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T.F’s memoir could open in a blazing Southern California wildfire. At 18, he and fellow incarcerated firefighters cut smoldering brush and dug parched soil to prevent towering flames from incinerating more acres of hillsides and mountains. He once nearly died when gallons of viscous aerial retardant dropped from a plane knocked him onto the side of a cliff. Today, the 36-year-old L.A. rapper has yet to commit that sweltering carceral nightmare to record.
“In the book that I’m putting together, we’re only on chapter three out of a hundred. I still have so much to say,” T.F says. Wearing navy blue from his Polo hat and hoodie to his basketball shorts, he speaks while leaning back in a black leather computer chair inside a small Boyle Heights studio. “There are so many layers to the story. I could tell you a story, and then I could tell you a backstory about that story.”
The short version of T.F’s rap story is that he’s spent the last decade gradually becoming one of L.A.’s sharpest writers while expanding his idiosyncratic and chameleonic catalog. Guest spots on G Perico songs (e.g., “South Central”) and ScHoolboy Q’s “Tookie Knows II” brought early recognition in 2016. In the intervening years, he’s developed a distinctive yet malleable style. His voice and unmistakable L.A. vocal inflections can make him sound a little like Nipsey Hussle (more bass and less rasp), and T.F traffics in many of the same tropes (e.g., banging, hustling, luxury living), but his proclivity for wordplay and extended narratives mesh well with East Coast-leaning production.
The foundational influences and hours in the studio culminated in T.F’s best solo project, late February’s Blame Kansas. He maps L.A. street rap onto minimalist, neo-classical New York beats popularized in part by Roc Marciano, who features on the album and handles production alongside Lord Mobb collective’s Mephux. As T.F steers from drive-bys to Hidden Hills parties, he juggles Boyz in the Hood allusions with Ghostface Killah references, getting more assistance from heralded East Coast crime rap stylists like Griselda’s Conway the Machine. Blame Kansas becomes more impressive considering it was preceded by The Ballad of a Dopehead, a funky collection of Budgie-produced hustling chronicles with Jay Worthy, and followed by this March’s Skanless Levels 2, an EP with Inglewood rapper/entrepreneur 2 Eleven. No two projects sound alike, and all move him further away from the shadow cast by that first high-profile feature.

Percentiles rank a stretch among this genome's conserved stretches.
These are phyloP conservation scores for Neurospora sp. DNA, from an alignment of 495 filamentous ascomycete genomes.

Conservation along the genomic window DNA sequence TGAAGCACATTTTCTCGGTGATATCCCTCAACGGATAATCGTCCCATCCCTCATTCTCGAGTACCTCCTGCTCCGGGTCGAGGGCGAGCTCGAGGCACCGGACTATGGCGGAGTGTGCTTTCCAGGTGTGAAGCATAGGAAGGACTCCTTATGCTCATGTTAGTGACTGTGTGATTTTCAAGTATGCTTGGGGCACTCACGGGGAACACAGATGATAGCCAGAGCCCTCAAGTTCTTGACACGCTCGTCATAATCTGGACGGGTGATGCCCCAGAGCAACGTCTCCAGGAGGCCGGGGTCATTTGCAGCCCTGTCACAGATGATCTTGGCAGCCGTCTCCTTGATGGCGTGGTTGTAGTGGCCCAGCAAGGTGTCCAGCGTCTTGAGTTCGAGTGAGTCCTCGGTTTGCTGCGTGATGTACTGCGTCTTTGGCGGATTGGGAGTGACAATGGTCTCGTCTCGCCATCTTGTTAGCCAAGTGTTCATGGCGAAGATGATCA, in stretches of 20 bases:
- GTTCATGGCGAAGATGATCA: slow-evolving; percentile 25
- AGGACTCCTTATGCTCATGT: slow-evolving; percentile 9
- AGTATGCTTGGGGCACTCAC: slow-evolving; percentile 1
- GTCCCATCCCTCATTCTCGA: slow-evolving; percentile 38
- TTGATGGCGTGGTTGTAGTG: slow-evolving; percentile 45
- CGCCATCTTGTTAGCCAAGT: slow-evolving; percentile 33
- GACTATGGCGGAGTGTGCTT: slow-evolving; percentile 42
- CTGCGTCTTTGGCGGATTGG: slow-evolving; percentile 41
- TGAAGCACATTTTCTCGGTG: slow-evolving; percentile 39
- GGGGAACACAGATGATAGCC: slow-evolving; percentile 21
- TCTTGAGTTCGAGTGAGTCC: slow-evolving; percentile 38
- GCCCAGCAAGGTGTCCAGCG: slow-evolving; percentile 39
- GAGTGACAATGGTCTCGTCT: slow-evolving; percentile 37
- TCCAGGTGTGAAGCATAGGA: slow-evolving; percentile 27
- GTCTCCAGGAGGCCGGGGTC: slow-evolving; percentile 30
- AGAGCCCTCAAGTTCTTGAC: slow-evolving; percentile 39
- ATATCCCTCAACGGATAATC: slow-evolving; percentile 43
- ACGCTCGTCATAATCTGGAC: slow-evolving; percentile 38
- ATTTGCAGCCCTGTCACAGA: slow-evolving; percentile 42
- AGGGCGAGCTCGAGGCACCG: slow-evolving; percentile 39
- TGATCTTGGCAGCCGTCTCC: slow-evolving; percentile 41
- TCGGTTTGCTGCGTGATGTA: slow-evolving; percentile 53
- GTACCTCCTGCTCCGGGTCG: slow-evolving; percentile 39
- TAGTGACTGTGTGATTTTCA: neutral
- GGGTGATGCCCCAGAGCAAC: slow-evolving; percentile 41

“I didn’t want people to look at me like, ‘Oh, that’s ScHoolboy Q’s homie.’ Initially, that’s what it was,” T.F says. “I was making sure that didn’t continue. Now, people know me as T.F.”
Born in Sacramento, T.F spent summers in the Central Valley with his father, a member of the Miwok tribe who took him to visit family and attend events at the local reservation. Back in South L.A. with his mother, he and his friends played football in the Crip-heavy neighborhood known as the 50s. They chose getting jumped into a local set over getting jumped. An attempted bank robbery in his teens and a subsequent probation violation put T.F on the frontlines of wildfires. Today, incarcerated firefighters can continue that work after their release under bill A.B. 2147 (albeit with many hurdles), but that wasn’t an option upon T.F.’s release in the mid-2000s. He spent years searching for viable employment while engaging in various hustles. By 2008, he was back in prison.
Though T.F recorded his earliest rap songs in 2006, his final prison stint pushed him to redirect his focus. He memorized countless rhymes staring at the ceiling in his cell and began recording in earnest upon his 2012 release. Projects like 2017’s No Hooks and 2018’s ErthangSkanless were wrapped years before their release, but T.F kept them on hard drives while he waited for the right time. That time came when ScHoolboy Q, a friend from the 50s, invited him to appear on “Tookie Knows II” on Blank Face LP. Since his first tour with Q, T.F’s released 10 projects, most of them sonically disparate improvements on their predecessors.
“Some people lock in on a sound and only do that. I don’t think of music like that,” he explains. “I know I can do what you can do, but I know you can’t do what I do.”
T.F likens his approach to an auteur director, someone with stylistic signatures capable of telling many different stories. He hopes to direct movies one day, but he’s working incessantly in the studio until then. At present, he’s finishing five projects, driven by his love of the art as much as the weight of supporting his teenage son and toddler daughter and serving as an example to his peers still in the streets. “I probably could have been in jail for life. I probably could be in a wheelchair right now. I could be dead by now. But this is how the story unfolds.”